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[brouz] /braʊz/
verb (used with object), browsed, browsing.
to eat, nibble at, or feed on (leaves, tender shoots, or other soft vegetation).
to graze; pasture on.
to look through or glance at casually or randomly:
He's browsing the shelves for something to read.
to access and view (website content) with a Web browser, usually without looking for something specific:
a secure way to browse the Web.
verb (used without object), browsed, browsing.
to feed on or nibble at foliage, lichen, berries, etc.
to graze.
to glance at random through a book, magazine, etc.
to look leisurely at goods displayed for sale, as in a store.
to access and view websites with a Web browser, as in mobile browsing; online browsing :
If you love to browse while on the road, you can easily take advantage of free Wi-Fi .
tender shoots or twigs of shrubs and trees as food for cattle, deer, etc.
an act or instance of browsing.
Origin of browse
1400-50; late Middle English browsen, perhaps a verbal derivative of Anglo-French broz, plural of brot shoot, new growth, Old French brost < Old Low Franconian *brust bud, noun derivative of *brustjan; compare Old Saxon brustian to come into bud
Related forms
browser, noun
nonbrowsing, adjective, noun
overbrowse, verb (used with object), overbrowsed, overbrowsing.
unbrowsing, adjective
Can be confused
brows, browse.
3. scan, skim, examine, peruse, check. Unabridged
Based on the Random House Dictionary, © Random House, Inc. 2016.
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Examples from the Web for browsing
Contemporary Examples
Historical Examples
  • It had grown smaller with the passing months, and a great hollow had been worn in its side by the browsing cattle.

    Wheat and Huckleberries Charlotte Marion (White) Vaile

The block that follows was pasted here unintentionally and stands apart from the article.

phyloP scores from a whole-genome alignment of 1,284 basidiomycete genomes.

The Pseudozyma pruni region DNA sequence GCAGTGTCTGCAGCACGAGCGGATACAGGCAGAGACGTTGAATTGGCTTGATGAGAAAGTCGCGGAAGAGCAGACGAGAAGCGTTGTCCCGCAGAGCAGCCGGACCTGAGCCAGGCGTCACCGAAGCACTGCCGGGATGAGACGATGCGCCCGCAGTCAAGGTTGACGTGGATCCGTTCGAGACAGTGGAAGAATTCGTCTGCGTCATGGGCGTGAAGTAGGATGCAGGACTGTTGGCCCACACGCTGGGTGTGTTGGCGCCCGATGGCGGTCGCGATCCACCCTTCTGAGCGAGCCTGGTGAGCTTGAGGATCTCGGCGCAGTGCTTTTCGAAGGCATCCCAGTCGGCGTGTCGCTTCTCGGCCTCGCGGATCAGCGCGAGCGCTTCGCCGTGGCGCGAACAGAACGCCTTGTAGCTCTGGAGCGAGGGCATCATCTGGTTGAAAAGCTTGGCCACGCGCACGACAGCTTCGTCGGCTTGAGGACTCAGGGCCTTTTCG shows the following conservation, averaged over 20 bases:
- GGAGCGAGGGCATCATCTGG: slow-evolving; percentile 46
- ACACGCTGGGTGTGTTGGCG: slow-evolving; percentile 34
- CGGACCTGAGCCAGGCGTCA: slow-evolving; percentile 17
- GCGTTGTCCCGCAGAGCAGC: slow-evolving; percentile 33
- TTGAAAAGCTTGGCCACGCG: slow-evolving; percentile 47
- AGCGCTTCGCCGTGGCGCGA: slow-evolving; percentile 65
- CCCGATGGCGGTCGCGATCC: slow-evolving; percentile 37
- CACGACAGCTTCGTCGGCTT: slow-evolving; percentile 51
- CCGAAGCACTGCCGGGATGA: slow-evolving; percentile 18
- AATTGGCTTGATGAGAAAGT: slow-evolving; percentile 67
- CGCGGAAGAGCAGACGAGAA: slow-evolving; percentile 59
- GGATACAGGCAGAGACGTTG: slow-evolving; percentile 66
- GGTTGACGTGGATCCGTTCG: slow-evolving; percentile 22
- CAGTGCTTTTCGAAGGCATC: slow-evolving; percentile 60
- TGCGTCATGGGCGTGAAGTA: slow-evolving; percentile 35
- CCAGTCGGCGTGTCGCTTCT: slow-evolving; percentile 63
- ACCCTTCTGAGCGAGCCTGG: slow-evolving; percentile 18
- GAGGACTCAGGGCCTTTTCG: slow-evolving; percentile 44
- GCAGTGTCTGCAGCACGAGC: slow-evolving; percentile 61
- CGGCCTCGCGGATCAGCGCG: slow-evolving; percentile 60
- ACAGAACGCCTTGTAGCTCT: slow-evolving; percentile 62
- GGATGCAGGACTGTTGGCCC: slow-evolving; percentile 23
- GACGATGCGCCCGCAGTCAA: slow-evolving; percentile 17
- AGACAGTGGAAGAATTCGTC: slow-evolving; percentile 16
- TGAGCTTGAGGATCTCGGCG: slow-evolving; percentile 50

• They were browsing on the grass, unconscious that an enemy was near.

    The Giraffe Hunters Mayne Reid
  • Cows pastured there, penetrating through the leafy passages from one opening to another, and browsing among the bushes.

    In the Wilderness Charles Dudley Warner
  • At a little distance off their animals were browsing upon the grass.

    The Boy Hunters Captain Mayne Reid
  • The bellowing of red deer comes from a neighbouring corrie, and a herd of roe are browsing on the confines of the scrub.

British Dictionary definitions for browsing


to look through (a book, articles for sale in a shop, etc) in a casual leisurely manner
(computing) to search for and read hypertext, esp on the Internet
(of deer, goats, etc) to feed upon (vegetation) by continual nibbling
the act or an instance of browsing
the young twigs, shoots, leaves, etc, on which certain animals feed
Word Origin
C15: from French broust, brost (modern French brout) bud, of Germanic origin; compare Old Saxon brustian to bud
Collins English Dictionary - Complete & Unabridged 2012 Digital Edition
© William Collins Sons & Co. Ltd. 1979, 1986 © HarperCollins
Publishers 1998, 2000, 2003, 2005, 2006, 2007, 2009, 2012
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Word Origin and History for browsing



mid-15c., "feed on buds," from Middle French brouster, from Old French broster "to sprout, bud," from brost "young shoot, twig," probably from Proto-Germanic *brustjan "to bud," from PIE *bhreus- "to swell, sprout" (see breast (n.)). Lost its final -t in English on the mistaken notion that the letter was a past participle inflection. Figurative extension to "peruse" (books) is 1870s, American English. Related: Browsed; browsing.

Online Etymology Dictionary, © 2010 Douglas Harper
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